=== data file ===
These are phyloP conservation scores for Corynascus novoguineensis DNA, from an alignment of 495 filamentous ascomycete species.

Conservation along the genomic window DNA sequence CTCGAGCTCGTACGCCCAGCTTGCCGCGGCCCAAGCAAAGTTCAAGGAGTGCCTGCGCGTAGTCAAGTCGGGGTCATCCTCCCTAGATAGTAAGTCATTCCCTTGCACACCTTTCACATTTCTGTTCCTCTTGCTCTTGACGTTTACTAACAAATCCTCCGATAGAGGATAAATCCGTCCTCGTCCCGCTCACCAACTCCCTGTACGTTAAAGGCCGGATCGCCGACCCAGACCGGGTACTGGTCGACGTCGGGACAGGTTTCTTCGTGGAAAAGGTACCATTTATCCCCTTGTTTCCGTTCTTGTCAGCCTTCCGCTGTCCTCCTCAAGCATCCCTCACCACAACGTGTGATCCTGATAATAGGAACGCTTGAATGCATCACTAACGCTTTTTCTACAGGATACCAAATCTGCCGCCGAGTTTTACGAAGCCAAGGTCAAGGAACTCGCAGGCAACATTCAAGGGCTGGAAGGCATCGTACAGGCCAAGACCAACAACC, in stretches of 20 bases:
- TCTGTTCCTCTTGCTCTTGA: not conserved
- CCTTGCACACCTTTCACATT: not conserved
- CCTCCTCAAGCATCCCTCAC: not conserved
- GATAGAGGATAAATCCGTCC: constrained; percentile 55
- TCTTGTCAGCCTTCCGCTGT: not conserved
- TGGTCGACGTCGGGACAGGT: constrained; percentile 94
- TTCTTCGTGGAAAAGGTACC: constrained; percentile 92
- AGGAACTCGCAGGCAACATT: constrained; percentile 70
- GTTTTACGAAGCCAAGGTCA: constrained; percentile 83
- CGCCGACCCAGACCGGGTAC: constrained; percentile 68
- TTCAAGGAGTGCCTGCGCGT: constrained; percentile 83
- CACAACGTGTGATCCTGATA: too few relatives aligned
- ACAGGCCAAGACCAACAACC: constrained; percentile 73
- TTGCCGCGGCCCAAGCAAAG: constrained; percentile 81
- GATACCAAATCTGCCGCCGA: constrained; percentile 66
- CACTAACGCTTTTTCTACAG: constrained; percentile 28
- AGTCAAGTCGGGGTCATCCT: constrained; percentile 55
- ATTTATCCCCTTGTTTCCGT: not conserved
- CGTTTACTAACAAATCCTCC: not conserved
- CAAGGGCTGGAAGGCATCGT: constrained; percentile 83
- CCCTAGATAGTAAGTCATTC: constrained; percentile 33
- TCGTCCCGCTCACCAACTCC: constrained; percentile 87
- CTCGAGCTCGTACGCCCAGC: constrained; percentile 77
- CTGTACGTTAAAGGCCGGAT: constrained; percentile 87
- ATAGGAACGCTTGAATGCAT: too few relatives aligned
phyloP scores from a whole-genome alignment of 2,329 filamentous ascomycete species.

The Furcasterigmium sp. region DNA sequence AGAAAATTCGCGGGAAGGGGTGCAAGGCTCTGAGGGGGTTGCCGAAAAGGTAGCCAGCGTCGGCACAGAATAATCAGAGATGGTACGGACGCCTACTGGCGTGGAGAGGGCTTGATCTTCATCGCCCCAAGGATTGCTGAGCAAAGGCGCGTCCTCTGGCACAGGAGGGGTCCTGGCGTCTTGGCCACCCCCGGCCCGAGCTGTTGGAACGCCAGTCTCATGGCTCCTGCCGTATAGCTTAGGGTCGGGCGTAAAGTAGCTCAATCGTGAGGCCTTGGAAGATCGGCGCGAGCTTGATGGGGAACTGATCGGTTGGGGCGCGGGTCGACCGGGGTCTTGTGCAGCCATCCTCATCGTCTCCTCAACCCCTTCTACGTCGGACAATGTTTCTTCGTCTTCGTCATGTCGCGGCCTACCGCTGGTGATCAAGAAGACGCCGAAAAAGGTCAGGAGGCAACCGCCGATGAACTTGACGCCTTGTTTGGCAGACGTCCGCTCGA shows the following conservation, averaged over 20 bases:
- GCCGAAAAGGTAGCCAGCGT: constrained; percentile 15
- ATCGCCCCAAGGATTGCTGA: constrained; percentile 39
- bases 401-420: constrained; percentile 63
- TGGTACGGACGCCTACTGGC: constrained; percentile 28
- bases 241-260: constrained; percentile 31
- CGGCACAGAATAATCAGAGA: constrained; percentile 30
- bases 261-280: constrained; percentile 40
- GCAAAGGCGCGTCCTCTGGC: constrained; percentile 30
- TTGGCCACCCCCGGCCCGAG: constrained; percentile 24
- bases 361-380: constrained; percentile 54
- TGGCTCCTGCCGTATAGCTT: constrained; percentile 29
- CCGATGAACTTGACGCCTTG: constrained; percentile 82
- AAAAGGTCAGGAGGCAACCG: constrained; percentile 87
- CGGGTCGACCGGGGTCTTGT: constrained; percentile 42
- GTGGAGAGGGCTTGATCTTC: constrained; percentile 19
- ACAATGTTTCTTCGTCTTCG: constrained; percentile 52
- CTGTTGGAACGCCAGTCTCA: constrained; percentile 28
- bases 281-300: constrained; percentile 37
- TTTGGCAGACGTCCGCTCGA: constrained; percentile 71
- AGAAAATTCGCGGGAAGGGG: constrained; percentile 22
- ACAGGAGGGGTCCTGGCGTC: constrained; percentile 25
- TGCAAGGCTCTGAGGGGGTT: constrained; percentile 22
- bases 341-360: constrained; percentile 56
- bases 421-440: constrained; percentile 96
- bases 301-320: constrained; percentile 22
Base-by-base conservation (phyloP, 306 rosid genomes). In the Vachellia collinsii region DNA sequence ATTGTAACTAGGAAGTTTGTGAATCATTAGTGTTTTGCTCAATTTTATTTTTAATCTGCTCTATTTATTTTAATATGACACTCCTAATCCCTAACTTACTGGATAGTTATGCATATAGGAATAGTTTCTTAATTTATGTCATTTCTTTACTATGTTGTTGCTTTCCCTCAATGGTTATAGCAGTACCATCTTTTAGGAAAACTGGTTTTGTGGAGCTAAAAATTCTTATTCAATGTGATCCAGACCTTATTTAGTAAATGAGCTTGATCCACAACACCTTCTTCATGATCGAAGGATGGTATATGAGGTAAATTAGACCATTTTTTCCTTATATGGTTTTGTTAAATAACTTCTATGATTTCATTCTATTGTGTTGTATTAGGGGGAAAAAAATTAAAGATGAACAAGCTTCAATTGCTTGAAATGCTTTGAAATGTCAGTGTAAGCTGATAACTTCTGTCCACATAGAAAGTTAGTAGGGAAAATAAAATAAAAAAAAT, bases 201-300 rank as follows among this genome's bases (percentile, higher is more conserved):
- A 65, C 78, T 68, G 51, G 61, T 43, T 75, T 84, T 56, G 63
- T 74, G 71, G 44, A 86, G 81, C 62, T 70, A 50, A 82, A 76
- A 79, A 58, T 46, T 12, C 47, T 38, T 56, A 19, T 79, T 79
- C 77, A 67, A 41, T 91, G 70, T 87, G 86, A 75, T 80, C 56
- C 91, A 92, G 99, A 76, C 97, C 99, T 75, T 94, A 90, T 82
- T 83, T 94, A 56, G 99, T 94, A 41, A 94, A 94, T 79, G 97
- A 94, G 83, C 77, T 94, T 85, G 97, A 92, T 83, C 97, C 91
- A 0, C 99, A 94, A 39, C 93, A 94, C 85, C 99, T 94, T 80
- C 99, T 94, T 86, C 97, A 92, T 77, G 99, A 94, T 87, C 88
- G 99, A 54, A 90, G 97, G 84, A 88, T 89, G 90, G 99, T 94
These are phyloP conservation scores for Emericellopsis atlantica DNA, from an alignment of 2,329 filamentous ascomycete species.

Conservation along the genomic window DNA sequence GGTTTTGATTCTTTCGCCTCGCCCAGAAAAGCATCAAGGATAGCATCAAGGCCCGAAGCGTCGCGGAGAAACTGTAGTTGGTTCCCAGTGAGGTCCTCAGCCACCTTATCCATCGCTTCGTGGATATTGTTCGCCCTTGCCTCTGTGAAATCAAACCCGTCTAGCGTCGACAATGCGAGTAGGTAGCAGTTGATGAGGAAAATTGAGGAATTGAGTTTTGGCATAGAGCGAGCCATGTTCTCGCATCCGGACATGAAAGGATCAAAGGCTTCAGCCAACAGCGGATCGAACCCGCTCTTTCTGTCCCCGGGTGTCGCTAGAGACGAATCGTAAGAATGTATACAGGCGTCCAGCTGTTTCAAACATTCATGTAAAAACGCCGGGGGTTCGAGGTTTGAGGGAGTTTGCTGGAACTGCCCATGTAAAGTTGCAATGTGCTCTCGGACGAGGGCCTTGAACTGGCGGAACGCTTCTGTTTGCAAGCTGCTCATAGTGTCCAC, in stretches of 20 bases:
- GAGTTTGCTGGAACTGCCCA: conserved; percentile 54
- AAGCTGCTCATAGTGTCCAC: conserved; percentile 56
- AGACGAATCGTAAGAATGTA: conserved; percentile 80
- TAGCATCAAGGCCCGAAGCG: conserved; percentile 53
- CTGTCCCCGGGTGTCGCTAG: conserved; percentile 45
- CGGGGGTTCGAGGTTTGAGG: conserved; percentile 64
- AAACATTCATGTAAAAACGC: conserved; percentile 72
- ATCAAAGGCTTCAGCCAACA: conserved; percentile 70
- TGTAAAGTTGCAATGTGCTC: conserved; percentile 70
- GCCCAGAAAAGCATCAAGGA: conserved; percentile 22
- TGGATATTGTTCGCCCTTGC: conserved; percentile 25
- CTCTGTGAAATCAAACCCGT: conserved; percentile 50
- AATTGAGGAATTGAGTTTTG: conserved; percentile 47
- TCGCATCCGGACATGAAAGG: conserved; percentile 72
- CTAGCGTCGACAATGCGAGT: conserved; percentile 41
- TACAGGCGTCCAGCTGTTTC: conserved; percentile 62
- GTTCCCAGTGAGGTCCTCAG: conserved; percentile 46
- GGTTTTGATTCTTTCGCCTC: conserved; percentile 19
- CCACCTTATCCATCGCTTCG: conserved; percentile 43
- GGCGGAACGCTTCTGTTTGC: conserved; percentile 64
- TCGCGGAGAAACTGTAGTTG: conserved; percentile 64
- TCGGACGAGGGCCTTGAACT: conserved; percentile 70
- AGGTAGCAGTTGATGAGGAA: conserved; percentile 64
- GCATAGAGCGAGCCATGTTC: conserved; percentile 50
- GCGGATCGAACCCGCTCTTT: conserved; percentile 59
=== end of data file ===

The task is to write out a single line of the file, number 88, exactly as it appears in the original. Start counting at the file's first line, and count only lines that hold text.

- TCGCGGAGAAACTGTAGTTG: conserved; percentile 64